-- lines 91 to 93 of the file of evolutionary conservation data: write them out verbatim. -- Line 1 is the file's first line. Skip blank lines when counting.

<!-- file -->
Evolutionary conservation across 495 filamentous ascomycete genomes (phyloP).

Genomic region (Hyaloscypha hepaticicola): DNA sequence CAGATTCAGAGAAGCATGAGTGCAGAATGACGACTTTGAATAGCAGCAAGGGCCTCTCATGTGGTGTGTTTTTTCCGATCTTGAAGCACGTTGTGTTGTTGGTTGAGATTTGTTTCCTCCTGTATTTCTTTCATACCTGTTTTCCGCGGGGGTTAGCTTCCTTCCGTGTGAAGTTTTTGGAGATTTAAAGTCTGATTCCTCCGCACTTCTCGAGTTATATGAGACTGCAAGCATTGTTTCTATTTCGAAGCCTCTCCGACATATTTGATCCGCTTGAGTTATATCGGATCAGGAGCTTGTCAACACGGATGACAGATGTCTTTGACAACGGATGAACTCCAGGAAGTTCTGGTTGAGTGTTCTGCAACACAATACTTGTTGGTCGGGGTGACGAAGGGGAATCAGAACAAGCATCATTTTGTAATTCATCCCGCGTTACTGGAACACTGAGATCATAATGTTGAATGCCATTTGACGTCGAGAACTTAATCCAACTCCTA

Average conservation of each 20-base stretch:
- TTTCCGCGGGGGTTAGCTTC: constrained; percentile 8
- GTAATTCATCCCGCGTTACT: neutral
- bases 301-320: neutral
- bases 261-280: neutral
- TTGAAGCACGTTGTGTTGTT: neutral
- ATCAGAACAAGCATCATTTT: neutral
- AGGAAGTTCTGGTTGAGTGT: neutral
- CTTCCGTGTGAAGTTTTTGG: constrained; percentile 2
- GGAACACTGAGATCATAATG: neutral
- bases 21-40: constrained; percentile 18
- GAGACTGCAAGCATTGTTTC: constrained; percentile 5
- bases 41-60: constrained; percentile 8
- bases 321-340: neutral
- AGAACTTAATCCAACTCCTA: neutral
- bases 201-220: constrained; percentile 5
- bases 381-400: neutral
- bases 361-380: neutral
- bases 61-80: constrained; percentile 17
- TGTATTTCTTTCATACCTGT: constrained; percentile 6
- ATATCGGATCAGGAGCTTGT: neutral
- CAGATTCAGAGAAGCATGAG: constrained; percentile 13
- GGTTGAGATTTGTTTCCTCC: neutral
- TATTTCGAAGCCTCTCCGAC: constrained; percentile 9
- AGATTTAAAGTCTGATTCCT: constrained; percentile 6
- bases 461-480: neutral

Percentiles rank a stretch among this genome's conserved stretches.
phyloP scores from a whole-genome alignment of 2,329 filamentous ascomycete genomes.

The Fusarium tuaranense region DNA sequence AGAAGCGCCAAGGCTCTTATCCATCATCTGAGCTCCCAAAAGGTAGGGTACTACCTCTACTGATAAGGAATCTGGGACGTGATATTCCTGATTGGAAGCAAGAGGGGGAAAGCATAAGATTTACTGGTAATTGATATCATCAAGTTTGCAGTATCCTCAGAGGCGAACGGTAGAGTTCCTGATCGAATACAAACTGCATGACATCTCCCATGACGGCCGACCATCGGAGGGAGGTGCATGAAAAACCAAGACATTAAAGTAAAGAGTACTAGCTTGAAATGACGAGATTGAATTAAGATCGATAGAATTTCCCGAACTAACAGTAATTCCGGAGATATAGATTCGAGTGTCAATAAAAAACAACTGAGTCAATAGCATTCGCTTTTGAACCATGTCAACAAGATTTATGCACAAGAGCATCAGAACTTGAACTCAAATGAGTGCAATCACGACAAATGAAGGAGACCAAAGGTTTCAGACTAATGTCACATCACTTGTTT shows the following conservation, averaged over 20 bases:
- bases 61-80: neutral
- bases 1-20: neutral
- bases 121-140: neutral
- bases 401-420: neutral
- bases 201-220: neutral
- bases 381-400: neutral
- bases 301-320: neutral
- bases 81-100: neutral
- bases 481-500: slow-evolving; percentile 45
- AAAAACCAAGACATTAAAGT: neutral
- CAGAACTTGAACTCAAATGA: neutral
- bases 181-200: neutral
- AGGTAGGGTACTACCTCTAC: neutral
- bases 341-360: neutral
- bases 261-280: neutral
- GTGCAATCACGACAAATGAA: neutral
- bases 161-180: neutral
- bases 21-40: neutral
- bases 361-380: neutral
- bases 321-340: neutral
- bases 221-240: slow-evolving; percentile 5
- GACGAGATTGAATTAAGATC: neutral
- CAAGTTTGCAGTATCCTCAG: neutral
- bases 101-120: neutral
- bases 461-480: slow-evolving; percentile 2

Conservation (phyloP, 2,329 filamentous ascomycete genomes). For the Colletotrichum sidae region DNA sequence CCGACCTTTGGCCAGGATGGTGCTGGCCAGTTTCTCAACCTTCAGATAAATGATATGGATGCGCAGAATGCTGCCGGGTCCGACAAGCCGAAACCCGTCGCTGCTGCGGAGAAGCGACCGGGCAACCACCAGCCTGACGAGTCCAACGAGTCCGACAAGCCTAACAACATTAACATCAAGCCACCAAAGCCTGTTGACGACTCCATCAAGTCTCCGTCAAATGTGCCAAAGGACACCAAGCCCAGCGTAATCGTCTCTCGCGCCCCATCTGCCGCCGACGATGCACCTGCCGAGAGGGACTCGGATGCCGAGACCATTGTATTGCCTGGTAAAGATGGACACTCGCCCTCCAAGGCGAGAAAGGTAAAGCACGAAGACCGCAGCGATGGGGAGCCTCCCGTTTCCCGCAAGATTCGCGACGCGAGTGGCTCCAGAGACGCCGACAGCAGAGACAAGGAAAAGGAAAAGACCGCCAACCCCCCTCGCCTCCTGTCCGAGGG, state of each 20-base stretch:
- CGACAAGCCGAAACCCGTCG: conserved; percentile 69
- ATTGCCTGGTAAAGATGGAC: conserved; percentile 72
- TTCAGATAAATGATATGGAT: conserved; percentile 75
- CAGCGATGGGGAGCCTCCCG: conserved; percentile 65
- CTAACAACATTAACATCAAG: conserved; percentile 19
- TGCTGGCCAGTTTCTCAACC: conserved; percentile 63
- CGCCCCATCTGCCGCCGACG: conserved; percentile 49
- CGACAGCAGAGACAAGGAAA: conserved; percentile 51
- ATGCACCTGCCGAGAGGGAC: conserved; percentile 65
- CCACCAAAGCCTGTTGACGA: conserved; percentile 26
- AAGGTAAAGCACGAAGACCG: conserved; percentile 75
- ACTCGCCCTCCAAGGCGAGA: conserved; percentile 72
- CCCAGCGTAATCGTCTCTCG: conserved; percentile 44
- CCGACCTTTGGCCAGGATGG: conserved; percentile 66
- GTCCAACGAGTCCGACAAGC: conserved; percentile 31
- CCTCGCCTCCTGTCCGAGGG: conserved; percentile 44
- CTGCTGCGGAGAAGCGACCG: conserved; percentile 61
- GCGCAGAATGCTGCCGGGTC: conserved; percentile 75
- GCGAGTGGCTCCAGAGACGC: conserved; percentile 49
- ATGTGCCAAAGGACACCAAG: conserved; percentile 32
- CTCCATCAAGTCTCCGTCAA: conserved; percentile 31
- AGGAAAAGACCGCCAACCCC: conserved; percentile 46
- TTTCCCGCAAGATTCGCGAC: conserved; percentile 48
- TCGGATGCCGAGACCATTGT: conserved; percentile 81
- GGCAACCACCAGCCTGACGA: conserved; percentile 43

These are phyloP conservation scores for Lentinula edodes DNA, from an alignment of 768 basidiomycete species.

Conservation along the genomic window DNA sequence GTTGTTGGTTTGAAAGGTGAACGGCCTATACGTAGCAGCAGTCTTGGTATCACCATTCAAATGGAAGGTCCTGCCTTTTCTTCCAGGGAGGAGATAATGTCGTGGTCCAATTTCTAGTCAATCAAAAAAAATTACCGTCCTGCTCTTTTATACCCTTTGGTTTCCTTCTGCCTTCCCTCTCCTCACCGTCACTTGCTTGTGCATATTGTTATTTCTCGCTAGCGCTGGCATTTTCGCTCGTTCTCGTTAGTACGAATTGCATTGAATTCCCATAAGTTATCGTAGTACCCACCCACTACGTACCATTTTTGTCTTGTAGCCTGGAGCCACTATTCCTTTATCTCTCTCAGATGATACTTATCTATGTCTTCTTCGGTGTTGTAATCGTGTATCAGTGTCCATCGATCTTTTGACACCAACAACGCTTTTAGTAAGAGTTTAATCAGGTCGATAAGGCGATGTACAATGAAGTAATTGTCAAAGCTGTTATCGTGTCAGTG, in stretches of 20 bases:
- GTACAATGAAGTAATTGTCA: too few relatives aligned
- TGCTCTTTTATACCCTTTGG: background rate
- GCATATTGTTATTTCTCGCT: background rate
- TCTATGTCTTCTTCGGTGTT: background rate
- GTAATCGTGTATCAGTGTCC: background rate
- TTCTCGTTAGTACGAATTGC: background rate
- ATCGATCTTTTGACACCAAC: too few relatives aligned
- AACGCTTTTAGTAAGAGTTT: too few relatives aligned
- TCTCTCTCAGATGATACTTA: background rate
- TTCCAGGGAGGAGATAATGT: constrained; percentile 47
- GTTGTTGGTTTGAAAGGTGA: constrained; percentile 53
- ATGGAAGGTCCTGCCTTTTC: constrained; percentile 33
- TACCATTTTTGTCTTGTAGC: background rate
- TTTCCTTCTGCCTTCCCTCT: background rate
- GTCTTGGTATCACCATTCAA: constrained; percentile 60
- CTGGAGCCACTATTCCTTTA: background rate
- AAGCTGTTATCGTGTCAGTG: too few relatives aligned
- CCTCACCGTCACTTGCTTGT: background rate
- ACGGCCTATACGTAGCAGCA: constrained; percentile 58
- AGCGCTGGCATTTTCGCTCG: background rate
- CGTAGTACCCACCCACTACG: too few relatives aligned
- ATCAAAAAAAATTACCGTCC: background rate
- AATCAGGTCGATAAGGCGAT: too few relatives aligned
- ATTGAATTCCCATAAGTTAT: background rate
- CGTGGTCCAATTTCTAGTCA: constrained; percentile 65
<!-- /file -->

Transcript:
- ATCGATCTTTTGACACCAAC: too few relatives aligned
- AACGCTTTTAGTAAGAGTTT: too few relatives aligned
- TCTCTCTCAGATGATACTTA: background rate